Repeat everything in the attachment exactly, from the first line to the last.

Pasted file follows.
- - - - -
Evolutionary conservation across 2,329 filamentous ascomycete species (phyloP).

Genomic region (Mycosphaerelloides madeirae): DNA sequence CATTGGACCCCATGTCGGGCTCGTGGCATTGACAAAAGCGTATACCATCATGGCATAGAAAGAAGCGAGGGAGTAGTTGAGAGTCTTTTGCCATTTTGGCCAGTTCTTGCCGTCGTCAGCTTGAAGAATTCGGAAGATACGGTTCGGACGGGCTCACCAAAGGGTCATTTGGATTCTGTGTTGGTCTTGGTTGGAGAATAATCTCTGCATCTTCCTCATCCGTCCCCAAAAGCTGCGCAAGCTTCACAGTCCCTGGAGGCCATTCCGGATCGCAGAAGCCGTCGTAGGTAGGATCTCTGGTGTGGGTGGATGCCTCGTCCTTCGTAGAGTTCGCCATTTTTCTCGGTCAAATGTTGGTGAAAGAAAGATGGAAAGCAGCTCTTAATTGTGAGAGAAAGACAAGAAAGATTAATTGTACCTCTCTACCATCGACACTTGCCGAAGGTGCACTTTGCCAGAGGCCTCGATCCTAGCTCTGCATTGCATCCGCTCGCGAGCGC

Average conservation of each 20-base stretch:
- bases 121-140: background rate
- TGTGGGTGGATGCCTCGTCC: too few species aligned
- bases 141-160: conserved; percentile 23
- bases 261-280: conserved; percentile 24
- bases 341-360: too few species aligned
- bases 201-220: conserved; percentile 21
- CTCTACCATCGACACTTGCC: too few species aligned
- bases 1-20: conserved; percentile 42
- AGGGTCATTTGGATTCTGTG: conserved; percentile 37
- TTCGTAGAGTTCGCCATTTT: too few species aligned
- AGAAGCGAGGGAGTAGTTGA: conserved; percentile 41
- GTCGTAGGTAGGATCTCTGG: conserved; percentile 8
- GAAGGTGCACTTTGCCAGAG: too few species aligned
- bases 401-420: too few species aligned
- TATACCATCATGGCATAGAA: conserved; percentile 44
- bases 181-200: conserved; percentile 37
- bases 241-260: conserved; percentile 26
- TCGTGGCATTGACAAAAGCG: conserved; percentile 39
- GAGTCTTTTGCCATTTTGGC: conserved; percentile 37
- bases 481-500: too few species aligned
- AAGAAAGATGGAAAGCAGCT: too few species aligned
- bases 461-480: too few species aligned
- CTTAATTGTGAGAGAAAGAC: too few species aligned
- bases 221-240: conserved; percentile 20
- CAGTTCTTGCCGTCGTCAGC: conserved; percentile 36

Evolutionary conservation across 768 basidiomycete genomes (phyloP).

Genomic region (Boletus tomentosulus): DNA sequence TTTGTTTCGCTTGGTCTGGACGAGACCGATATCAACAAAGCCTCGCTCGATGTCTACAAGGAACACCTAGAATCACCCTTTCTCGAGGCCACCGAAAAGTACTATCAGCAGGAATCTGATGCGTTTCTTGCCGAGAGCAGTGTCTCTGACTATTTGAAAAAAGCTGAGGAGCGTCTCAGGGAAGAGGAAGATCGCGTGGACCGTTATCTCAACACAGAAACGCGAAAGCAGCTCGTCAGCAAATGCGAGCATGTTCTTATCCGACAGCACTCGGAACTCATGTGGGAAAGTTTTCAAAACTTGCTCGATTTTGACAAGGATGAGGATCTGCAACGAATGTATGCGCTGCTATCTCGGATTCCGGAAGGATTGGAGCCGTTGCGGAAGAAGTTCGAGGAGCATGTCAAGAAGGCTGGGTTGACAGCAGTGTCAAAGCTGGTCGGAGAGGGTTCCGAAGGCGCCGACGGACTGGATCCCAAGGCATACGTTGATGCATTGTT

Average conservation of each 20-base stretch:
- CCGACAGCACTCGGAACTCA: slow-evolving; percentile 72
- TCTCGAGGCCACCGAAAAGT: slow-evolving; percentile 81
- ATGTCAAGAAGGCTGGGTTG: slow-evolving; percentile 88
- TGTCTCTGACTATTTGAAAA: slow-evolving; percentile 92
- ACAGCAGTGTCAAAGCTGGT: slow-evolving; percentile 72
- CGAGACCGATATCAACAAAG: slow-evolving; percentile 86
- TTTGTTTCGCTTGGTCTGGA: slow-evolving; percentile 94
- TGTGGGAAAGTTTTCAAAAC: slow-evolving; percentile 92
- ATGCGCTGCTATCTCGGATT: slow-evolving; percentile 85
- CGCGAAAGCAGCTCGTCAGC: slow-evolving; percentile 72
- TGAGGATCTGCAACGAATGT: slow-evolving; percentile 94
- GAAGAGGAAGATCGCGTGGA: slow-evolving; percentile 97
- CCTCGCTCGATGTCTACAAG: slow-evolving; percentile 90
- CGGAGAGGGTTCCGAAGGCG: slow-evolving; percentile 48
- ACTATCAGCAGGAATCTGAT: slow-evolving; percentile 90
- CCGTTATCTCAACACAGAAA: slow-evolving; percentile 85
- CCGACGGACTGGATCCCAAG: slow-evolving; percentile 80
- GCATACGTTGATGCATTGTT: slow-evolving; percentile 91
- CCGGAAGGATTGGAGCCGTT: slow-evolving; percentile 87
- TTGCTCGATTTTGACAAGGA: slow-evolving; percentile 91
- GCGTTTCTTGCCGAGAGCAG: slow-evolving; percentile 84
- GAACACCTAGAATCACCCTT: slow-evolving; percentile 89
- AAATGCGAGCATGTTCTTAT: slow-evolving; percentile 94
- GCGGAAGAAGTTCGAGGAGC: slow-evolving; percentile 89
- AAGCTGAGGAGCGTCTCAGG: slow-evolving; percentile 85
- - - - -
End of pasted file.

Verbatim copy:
Evolutionary conservation across 2,329 filamentous ascomycete species (phyloP).

Genomic region (Mycosphaerelloides madeirae): DNA sequence CATTGGACCCCATGTCGGGCTCGTGGCATTGACAAAAGCGTATACCATCATGGCATAGAAAGAAGCGAGGGAGTAGTTGAGAGTCTTTTGCCATTTTGGCCAGTTCTTGCCGTCGTCAGCTTGAAGAATTCGGAAGATACGGTTCGGACGGGCTCACCAAAGGGTCATTTGGATTCTGTGTTGGTCTTGGTTGGAGAATAATCTCTGCATCTTCCTCATCCGTCCCCAAAAGCTGCGCAAGCTTCACAGTCCCTGGAGGCCATTCCGGATCGCAGAAGCCGTCGTAGGTAGGATCTCTGGTGTGGGTGGATGCCTCGTCCTTCGTAGAGTTCGCCATTTTTCTCGGTCAAATGTTGGTGAAAGAAAGATGGAAAGCAGCTCTTAATTGTGAGAGAAAGACAAGAAAGATTAATTGTACCTCTCTACCATCGACACTTGCCGAAGGTGCACTTTGCCAGAGGCCTCGATCCTAGCTCTGCATTGCATCCGCTCGCGAGCGC

Average conservation of each 20-base stretch:
- bases 121-140: background rate
- TGTGGGTGGATGCCTCGTCC: too few species aligned
- bases 141-160: conserved; percentile 23
- bases 261-280: conserved; percentile 24
- bases 341-360: too few species aligned
- bases 201-220: conserved; percentile 21
- CTCTACCATCGACACTTGCC: too few species aligned
- bases 1-20: conserved; percentile 42
- AGGGTCATTTGGATTCTGTG: conserved; percentile 37
- TTCGTAGAGTTCGCCATTTT: too few species aligned
- AGAAGCGAGGGAGTAGTTGA: conserved; percentile 41
- GTCGTAGGTAGGATCTCTGG: conserved; percentile 8
- GAAGGTGCACTTTGCCAGAG: too few species aligned
- bases 401-420: too few species aligned
- TATACCATCATGGCATAGAA: conserved; percentile 44
- bases 181-200: conserved; percentile 37
- bases 241-260: conserved; percentile 26
- TCGTGGCATTGACAAAAGCG: conserved; percentile 39
- GAGTCTTTTGCCATTTTGGC: conserved; percentile 37
- bases 481-500: too few species aligned
- AAGAAAGATGGAAAGCAGCT: too few species aligned
- bases 461-480: too few species aligned
- CTTAATTGTGAGAGAAAGAC: too few species aligned
- bases 221-240: conserved; percentile 20
- CAGTTCTTGCCGTCGTCAGC: conserved; percentile 36

Evolutionary conservation across 768 basidiomycete genomes (phyloP).

Genomic region (Boletus tomentosulus): DNA sequence TTTGTTTCGCTTGGTCTGGACGAGACCGATATCAACAAAGCCTCGCTCGATGTCTACAAGGAACACCTAGAATCACCCTTTCTCGAGGCCACCGAAAAGTACTATCAGCAGGAATCTGATGCGTTTCTTGCCGAGAGCAGTGTCTCTGACTATTTGAAAAAAGCTGAGGAGCGTCTCAGGGAAGAGGAAGATCGCGTGGACCGTTATCTCAACACAGAAACGCGAAAGCAGCTCGTCAGCAAATGCGAGCATGTTCTTATCCGACAGCACTCGGAACTCATGTGGGAAAGTTTTCAAAACTTGCTCGATTTTGACAAGGATGAGGATCTGCAACGAATGTATGCGCTGCTATCTCGGATTCCGGAAGGATTGGAGCCGTTGCGGAAGAAGTTCGAGGAGCATGTCAAGAAGGCTGGGTTGACAGCAGTGTCAAAGCTGGTCGGAGAGGGTTCCGAAGGCGCCGACGGACTGGATCCCAAGGCATACGTTGATGCATTGTT

Average conservation of each 20-base stretch:
- CCGACAGCACTCGGAACTCA: slow-evolving; percentile 72
- TCTCGAGGCCACCGAAAAGT: slow-evolving; percentile 81
- ATGTCAAGAAGGCTGGGTTG: slow-evolving; percentile 88
- TGTCTCTGACTATTTGAAAA: slow-evolving; percentile 92
- ACAGCAGTGTCAAAGCTGGT: slow-evolving; percentile 72
- CGAGACCGATATCAACAAAG: slow-evolving; percentile 86
- TTTGTTTCGCTTGGTCTGGA: slow-evolving; percentile 94
- TGTGGGAAAGTTTTCAAAAC: slow-evolving; percentile 92
- ATGCGCTGCTATCTCGGATT: slow-evolving; percentile 85
- CGCGAAAGCAGCTCGTCAGC: slow-evolving; percentile 72
- TGAGGATCTGCAACGAATGT: slow-evolving; percentile 94
- GAAGAGGAAGATCGCGTGGA: slow-evolving; percentile 97
- CCTCGCTCGATGTCTACAAG: slow-evolving; percentile 90
- CGGAGAGGGTTCCGAAGGCG: slow-evolving; percentile 48
- ACTATCAGCAGGAATCTGAT: slow-evolving; percentile 90
- CCGTTATCTCAACACAGAAA: slow-evolving; percentile 85
- CCGACGGACTGGATCCCAAG: slow-evolving; percentile 80
- GCATACGTTGATGCATTGTT: slow-evolving; percentile 91
- CCGGAAGGATTGGAGCCGTT: slow-evolving; percentile 87
- TTGCTCGATTTTGACAAGGA: slow-evolving; percentile 91
- GCGTTTCTTGCCGAGAGCAG: slow-evolving; percentile 84
- GAACACCTAGAATCACCCTT: slow-evolving; percentile 89
- AAATGCGAGCATGTTCTTAT: slow-evolving; percentile 94
- GCGGAAGAAGTTCGAGGAGC: slow-evolving; percentile 89
- AAGCTGAGGAGCGTCTCAGG: slow-evolving; percentile 85